A collection of bracing interviews with American writers and thinkers.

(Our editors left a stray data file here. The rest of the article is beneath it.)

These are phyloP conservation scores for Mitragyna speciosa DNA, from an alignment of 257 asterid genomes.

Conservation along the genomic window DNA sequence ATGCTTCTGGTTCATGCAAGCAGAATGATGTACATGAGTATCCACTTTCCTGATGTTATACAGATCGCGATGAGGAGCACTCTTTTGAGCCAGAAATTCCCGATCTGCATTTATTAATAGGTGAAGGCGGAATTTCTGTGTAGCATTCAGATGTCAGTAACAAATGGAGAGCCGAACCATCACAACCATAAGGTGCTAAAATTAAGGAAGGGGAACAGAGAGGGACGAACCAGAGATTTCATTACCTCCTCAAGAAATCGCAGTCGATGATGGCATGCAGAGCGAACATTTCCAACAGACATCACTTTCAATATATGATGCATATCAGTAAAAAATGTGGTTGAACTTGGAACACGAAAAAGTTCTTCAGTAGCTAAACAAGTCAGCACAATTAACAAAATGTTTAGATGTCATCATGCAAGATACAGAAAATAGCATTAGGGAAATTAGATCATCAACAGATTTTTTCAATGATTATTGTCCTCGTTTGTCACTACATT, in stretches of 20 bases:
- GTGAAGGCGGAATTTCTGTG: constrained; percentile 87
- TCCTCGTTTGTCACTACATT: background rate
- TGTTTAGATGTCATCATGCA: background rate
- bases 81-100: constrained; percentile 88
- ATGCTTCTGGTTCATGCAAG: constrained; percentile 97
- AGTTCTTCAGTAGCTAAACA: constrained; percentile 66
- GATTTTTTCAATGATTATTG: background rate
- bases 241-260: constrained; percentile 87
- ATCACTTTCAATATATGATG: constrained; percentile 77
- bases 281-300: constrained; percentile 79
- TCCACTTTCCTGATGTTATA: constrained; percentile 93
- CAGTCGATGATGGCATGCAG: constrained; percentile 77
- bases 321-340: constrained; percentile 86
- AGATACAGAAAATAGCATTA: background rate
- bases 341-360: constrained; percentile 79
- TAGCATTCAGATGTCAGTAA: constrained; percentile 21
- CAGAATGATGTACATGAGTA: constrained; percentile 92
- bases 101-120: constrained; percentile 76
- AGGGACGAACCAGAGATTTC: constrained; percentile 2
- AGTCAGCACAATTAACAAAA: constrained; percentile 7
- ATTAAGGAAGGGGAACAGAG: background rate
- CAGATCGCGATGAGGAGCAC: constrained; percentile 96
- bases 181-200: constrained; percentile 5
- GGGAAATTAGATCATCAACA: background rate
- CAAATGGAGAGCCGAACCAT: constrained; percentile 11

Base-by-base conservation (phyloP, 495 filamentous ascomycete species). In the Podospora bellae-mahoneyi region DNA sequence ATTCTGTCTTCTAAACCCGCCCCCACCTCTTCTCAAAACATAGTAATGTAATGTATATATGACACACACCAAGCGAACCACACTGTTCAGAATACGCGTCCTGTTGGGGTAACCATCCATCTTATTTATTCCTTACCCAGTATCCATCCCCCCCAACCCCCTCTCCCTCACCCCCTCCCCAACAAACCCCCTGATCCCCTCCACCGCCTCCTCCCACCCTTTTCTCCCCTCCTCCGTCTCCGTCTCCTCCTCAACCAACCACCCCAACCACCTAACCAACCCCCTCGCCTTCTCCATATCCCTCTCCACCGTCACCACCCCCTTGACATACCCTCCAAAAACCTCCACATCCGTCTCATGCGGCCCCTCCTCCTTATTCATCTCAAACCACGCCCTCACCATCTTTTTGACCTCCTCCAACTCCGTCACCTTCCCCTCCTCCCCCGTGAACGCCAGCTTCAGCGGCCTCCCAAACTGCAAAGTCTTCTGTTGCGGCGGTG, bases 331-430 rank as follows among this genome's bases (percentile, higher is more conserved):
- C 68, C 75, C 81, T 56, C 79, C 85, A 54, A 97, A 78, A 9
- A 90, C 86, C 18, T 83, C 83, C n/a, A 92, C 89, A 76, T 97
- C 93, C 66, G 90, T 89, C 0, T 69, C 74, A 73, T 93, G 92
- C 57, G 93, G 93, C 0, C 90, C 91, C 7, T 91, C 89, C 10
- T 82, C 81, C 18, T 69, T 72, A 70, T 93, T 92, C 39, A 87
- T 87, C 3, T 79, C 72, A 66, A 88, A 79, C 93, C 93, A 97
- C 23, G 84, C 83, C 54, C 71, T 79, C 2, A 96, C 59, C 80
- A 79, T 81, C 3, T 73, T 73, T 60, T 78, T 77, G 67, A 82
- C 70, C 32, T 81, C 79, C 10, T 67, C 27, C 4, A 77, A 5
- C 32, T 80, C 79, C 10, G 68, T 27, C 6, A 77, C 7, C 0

Veteran journalist and nine-time Peabody Award winner Moyers (Moyerson Democracy, 2008, etc.) gathers a glittering array of discussions with authors, activists, historians, social scientists and others that were broadcast on his public-affairs program Bill Moyers Journal in 2007–10. Focusing on topics both timely and timeless—torture, health-care reform, the U.S. economy, aging, compassion, God, among many others—the insatiably curious Moyers prods disparate intellectuals into candid talk about their sphere of interest.Often progressive, always articulate, the interviewees include historians Thomas Cahill, Nell Painter and Howard Zinn; poets Robert Bly, Nikki Giovanni and W.S. Merwin; journalists Douglas Blackmon, Barbara Ehrenreich, William Greider, Robert Kaiser and Robert Wright; and activists Grace Lee Boggs (grassroots democracy), Jim Hightower (corporate power), Michael Pollan (food), Jane Goodall (animals) and Holly Sklar (workers). Each interview illuminates some main current in American life. Jon Stewart argues for the importance of joking about absurd world events; novelist Louise Erdrich reflects on the fractured inner life of a mother and writer of mixed ancestry; journalist Sam Tanenhaus distinguishes between the conservatism of Glenn Beck and William F. Buckley Jr.; and Republican insider Victor Gold tells why he awaits "a rebirth of Goldwater." Judge Richard Goldstone discusses his controversial report on human-rights violations in the Gaza War, and streetwise reporter David Simon, best known for his HBO series The Wire, makes a strong case for crime as the best keyhole into how our society really works. When biologist E.O. Wilson reminds us that human activity is wiping out much of the rest of life on the planet, Moyers suspects that such life would probably survive without us. "Oh, it would do wonderfully well without us," says the scientist.